A Maori Legend
Kiri Te Kanawa
November 18th, 1947
The fire which raged through Ballantyne's department store in Christchurch was the worst fire in New Zealand history. A huge three-storey drapery department store Ballantyne's was often busy and on this day there were over 300 customers and dozens of shoppers inside the building.
At approximately 3.30 p.m. one of the salespeople discovered a fire in the basement beneath the furniture store. There was a delay before the fire department was called and it took another twenty minutes before they were on the scene. By this time the fire had a strong hold and was spreading rapidly.
Those most in danger -- and most oblivious to what was going on -- were the girls working on the third floor. Some leaned out the windows to watch the fire engines, not realising they were coming to the very building they were working in. Gradually the workers in the upstairs departments received word to evacuate. For many it was already too late.
Those in the dressmaking department raced out with flames following them close behind and parts of the building already falling in.
In the credit department workers were told to make for the fire escape but black smoke blocked their way. Then the lights failed confusing and trapping them further. Smoke and flames poured through the floor. Only two women from this section survived when they climbed onto a window and leapt to the verandah below.
Gradually the customers and most of the workers reached the streets. Black smoke now poured from windows and flickering tongues of flame could be seen. The crash of windows exploding and the roar and crackle of the fire filled the air. Above this could be heard the screams of those still trapped inside.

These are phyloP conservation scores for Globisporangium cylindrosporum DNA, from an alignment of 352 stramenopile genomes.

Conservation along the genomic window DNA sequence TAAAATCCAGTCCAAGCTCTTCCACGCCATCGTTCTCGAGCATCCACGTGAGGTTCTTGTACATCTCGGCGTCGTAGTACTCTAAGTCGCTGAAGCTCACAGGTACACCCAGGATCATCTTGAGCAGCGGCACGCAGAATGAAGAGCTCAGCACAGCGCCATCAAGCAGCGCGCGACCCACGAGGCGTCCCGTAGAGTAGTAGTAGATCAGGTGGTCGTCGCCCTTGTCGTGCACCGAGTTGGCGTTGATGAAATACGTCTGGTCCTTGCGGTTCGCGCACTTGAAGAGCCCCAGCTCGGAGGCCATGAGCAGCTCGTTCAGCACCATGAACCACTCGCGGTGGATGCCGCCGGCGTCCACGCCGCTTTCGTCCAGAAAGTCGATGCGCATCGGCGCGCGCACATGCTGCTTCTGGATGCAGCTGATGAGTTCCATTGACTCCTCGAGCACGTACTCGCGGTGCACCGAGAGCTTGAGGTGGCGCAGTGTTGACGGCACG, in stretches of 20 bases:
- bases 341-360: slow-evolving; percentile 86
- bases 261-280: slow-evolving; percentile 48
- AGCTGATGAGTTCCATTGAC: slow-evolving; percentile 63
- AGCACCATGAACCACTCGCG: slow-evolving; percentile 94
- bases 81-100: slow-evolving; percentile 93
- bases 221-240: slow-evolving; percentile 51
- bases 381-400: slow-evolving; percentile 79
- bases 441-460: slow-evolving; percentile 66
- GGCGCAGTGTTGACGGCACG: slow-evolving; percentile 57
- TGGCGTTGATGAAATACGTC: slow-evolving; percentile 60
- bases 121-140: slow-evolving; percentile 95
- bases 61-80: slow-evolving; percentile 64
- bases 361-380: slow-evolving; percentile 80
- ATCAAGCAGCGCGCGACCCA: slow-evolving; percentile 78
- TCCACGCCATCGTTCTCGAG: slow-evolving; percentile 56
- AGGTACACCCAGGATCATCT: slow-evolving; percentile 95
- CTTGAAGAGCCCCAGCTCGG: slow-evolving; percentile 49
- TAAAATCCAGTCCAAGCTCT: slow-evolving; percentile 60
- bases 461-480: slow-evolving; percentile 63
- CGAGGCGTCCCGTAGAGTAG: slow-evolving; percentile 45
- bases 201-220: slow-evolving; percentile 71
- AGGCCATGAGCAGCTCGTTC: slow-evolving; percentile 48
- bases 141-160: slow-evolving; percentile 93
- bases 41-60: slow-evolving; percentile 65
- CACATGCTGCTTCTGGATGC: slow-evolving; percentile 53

Then Kenneth Ballantyne appeared at a third four window and climbed out onto a ledge. He perched there waving his handkerchief while firefighters played their hoses on him to offer some protection from the heat. A ladder was propped against the building, it was too short. Quickly another one went up and there was a cheer when firefighters finally bought him down. He was probably the last person to leave the building alive.
The heat became so great firefighters were forced to retreat. To push the crowds back they played their hoses over them. Powerlines snapped and live wires squirmed on the ground. The heat of the fire intensified further and great blocks of concrete peeled away crashing to the street below. A water tank on the roof of Ballantyne's warehouse boiled furiously.
Two hours later the fire burnt itself out and firefighters entered the building. Now was the time to try and establish how many people had died. The employees of Ballantyne's were lined up for a roll call. In the confusion figures the next day put forty-nine people missing of which thirty-four were known to be dead. The confirmed tally showed that forty-one people had lost their lives, all of them employees, no customers. Many of these people died within sight of the exits. Bodies were burnt beyond recognition, in some cases there were only body parts left. Identifying victims was impossible so the remains were buried in a mass grave.
The Commission of Inquiry found there too long a delay in calling the fire department and that the firefighters lacked the training and experience needed to deal with a fire of that size. The lack of an efficient evacuation procedure and alarm was also criticised. It was felt that these two things would have resulted in many more lives being saved.
As to the cause of the fire, this was never established. A carelessly discarded cigarette was one idea, an electrical fault another. Several people reported seeing flashes of light before the smoke appeared and this suggests electrical trouble.
As a result of this horrible fire safety standards and regulations were upgraded. Sprinklers, alarm systems and strict safety precautions are all a result of this event.
Today, Ballantyne's trades on having recovered from the fire that so marred its history and the history of New Zealand.